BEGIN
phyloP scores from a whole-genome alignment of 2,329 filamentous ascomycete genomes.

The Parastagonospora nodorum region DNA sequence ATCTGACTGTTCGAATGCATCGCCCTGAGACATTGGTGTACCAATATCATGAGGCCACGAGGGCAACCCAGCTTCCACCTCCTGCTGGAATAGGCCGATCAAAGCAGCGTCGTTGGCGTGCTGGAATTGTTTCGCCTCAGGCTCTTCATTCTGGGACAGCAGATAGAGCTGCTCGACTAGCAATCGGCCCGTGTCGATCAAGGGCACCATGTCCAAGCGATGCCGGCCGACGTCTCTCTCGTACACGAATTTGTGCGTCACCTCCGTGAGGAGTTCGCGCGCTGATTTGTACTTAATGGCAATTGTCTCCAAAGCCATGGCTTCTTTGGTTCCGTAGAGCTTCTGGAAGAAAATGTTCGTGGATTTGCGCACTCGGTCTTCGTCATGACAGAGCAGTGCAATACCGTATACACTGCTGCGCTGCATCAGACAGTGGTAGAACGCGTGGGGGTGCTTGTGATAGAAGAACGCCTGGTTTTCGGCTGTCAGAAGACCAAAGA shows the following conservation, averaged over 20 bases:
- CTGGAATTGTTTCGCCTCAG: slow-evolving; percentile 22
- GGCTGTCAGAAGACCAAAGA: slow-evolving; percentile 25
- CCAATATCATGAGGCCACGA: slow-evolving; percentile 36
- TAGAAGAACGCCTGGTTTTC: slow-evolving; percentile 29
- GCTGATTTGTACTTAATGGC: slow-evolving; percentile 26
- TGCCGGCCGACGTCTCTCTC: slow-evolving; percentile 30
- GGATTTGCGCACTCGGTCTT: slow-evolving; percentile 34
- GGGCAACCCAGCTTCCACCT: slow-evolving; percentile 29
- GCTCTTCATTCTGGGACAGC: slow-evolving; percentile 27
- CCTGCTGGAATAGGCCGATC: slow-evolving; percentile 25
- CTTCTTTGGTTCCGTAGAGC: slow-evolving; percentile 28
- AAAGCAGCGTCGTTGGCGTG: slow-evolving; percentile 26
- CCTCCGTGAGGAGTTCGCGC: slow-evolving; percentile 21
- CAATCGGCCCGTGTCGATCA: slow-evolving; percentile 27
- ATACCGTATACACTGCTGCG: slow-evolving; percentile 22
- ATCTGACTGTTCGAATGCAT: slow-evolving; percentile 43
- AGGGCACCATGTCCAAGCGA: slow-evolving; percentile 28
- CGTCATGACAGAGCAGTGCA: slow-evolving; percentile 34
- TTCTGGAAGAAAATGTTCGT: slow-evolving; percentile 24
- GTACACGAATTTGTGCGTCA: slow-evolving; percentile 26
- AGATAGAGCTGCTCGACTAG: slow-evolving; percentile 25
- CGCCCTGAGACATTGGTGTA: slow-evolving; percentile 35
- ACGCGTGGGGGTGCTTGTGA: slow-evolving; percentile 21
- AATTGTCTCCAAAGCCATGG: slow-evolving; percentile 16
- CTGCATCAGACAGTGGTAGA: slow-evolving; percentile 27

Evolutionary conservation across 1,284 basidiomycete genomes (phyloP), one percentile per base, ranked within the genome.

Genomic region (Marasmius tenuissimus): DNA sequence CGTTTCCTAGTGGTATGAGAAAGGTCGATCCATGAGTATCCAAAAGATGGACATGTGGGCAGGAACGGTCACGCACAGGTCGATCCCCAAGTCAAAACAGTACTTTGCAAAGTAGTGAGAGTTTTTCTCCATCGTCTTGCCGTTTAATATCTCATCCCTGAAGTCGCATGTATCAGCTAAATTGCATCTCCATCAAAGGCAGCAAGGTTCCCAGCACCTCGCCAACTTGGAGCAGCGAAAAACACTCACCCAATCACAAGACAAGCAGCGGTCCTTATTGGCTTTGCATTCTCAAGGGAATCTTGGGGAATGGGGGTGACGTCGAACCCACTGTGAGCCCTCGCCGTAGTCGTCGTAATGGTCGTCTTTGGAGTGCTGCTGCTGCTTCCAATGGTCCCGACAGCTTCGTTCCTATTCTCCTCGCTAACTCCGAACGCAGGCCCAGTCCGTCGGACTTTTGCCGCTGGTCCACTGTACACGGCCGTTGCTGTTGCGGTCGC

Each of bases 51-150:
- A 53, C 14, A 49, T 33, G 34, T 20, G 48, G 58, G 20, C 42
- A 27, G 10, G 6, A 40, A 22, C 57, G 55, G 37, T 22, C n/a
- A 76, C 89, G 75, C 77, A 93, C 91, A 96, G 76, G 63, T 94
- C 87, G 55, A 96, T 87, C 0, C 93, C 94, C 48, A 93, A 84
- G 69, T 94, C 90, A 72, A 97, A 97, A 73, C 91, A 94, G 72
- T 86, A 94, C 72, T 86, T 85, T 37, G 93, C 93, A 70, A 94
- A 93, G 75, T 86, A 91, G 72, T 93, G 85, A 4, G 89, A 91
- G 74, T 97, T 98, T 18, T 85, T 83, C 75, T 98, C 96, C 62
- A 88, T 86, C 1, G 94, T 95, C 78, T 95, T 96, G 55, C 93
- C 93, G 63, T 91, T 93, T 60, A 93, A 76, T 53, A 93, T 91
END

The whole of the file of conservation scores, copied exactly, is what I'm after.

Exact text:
phyloP scores from a whole-genome alignment of 2,329 filamentous ascomycete genomes.

The Parastagonospora nodorum region DNA sequence ATCTGACTGTTCGAATGCATCGCCCTGAGACATTGGTGTACCAATATCATGAGGCCACGAGGGCAACCCAGCTTCCACCTCCTGCTGGAATAGGCCGATCAAAGCAGCGTCGTTGGCGTGCTGGAATTGTTTCGCCTCAGGCTCTTCATTCTGGGACAGCAGATAGAGCTGCTCGACTAGCAATCGGCCCGTGTCGATCAAGGGCACCATGTCCAAGCGATGCCGGCCGACGTCTCTCTCGTACACGAATTTGTGCGTCACCTCCGTGAGGAGTTCGCGCGCTGATTTGTACTTAATGGCAATTGTCTCCAAAGCCATGGCTTCTTTGGTTCCGTAGAGCTTCTGGAAGAAAATGTTCGTGGATTTGCGCACTCGGTCTTCGTCATGACAGAGCAGTGCAATACCGTATACACTGCTGCGCTGCATCAGACAGTGGTAGAACGCGTGGGGGTGCTTGTGATAGAAGAACGCCTGGTTTTCGGCTGTCAGAAGACCAAAGA shows the following conservation, averaged over 20 bases:
- CTGGAATTGTTTCGCCTCAG: slow-evolving; percentile 22
- GGCTGTCAGAAGACCAAAGA: slow-evolving; percentile 25
- CCAATATCATGAGGCCACGA: slow-evolving; percentile 36
- TAGAAGAACGCCTGGTTTTC: slow-evolving; percentile 29
- GCTGATTTGTACTTAATGGC: slow-evolving; percentile 26
- TGCCGGCCGACGTCTCTCTC: slow-evolving; percentile 30
- GGATTTGCGCACTCGGTCTT: slow-evolving; percentile 34
- GGGCAACCCAGCTTCCACCT: slow-evolving; percentile 29
- GCTCTTCATTCTGGGACAGC: slow-evolving; percentile 27
- CCTGCTGGAATAGGCCGATC: slow-evolving; percentile 25
- CTTCTTTGGTTCCGTAGAGC: slow-evolving; percentile 28
- AAAGCAGCGTCGTTGGCGTG: slow-evolving; percentile 26
- CCTCCGTGAGGAGTTCGCGC: slow-evolving; percentile 21
- CAATCGGCCCGTGTCGATCA: slow-evolving; percentile 27
- ATACCGTATACACTGCTGCG: slow-evolving; percentile 22
- ATCTGACTGTTCGAATGCAT: slow-evolving; percentile 43
- AGGGCACCATGTCCAAGCGA: slow-evolving; percentile 28
- CGTCATGACAGAGCAGTGCA: slow-evolving; percentile 34
- TTCTGGAAGAAAATGTTCGT: slow-evolving; percentile 24
- GTACACGAATTTGTGCGTCA: slow-evolving; percentile 26
- AGATAGAGCTGCTCGACTAG: slow-evolving; percentile 25
- CGCCCTGAGACATTGGTGTA: slow-evolving; percentile 35
- ACGCGTGGGGGTGCTTGTGA: slow-evolving; percentile 21
- AATTGTCTCCAAAGCCATGG: slow-evolving; percentile 16
- CTGCATCAGACAGTGGTAGA: slow-evolving; percentile 27

Evolutionary conservation across 1,284 basidiomycete genomes (phyloP), one percentile per base, ranked within the genome.

Genomic region (Marasmius tenuissimus): DNA sequence CGTTTCCTAGTGGTATGAGAAAGGTCGATCCATGAGTATCCAAAAGATGGACATGTGGGCAGGAACGGTCACGCACAGGTCGATCCCCAAGTCAAAACAGTACTTTGCAAAGTAGTGAGAGTTTTTCTCCATCGTCTTGCCGTTTAATATCTCATCCCTGAAGTCGCATGTATCAGCTAAATTGCATCTCCATCAAAGGCAGCAAGGTTCCCAGCACCTCGCCAACTTGGAGCAGCGAAAAACACTCACCCAATCACAAGACAAGCAGCGGTCCTTATTGGCTTTGCATTCTCAAGGGAATCTTGGGGAATGGGGGTGACGTCGAACCCACTGTGAGCCCTCGCCGTAGTCGTCGTAATGGTCGTCTTTGGAGTGCTGCTGCTGCTTCCAATGGTCCCGACAGCTTCGTTCCTATTCTCCTCGCTAACTCCGAACGCAGGCCCAGTCCGTCGGACTTTTGCCGCTGGTCCACTGTACACGGCCGTTGCTGTTGCGGTCGC

Each of bases 51-150:
- A 53, C 14, A 49, T 33, G 34, T 20, G 48, G 58, G 20, C 42
- A 27, G 10, G 6, A 40, A 22, C 57, G 55, G 37, T 22, C n/a
- A 76, C 89, G 75, C 77, A 93, C 91, A 96, G 76, G 63, T 94
- C 87, G 55, A 96, T 87, C 0, C 93, C 94, C 48, A 93, A 84
- G 69, T 94, C 90, A 72, A 97, A 97, A 73, C 91, A 94, G 72
- T 86, A 94, C 72, T 86, T 85, T 37, G 93, C 93, A 70, A 94
- A 93, G 75, T 86, A 91, G 72, T 93, G 85, A 4, G 89, A 91
- G 74, T 97, T 98, T 18, T 85, T 83, C 75, T 98, C 96, C 62
- A 88, T 86, C 1, G 94, T 95, C 78, T 95, T 96, G 55, C 93
- C 93, G 63, T 91, T 93, T 60, A 93, A 76, T 53, A 93, T 91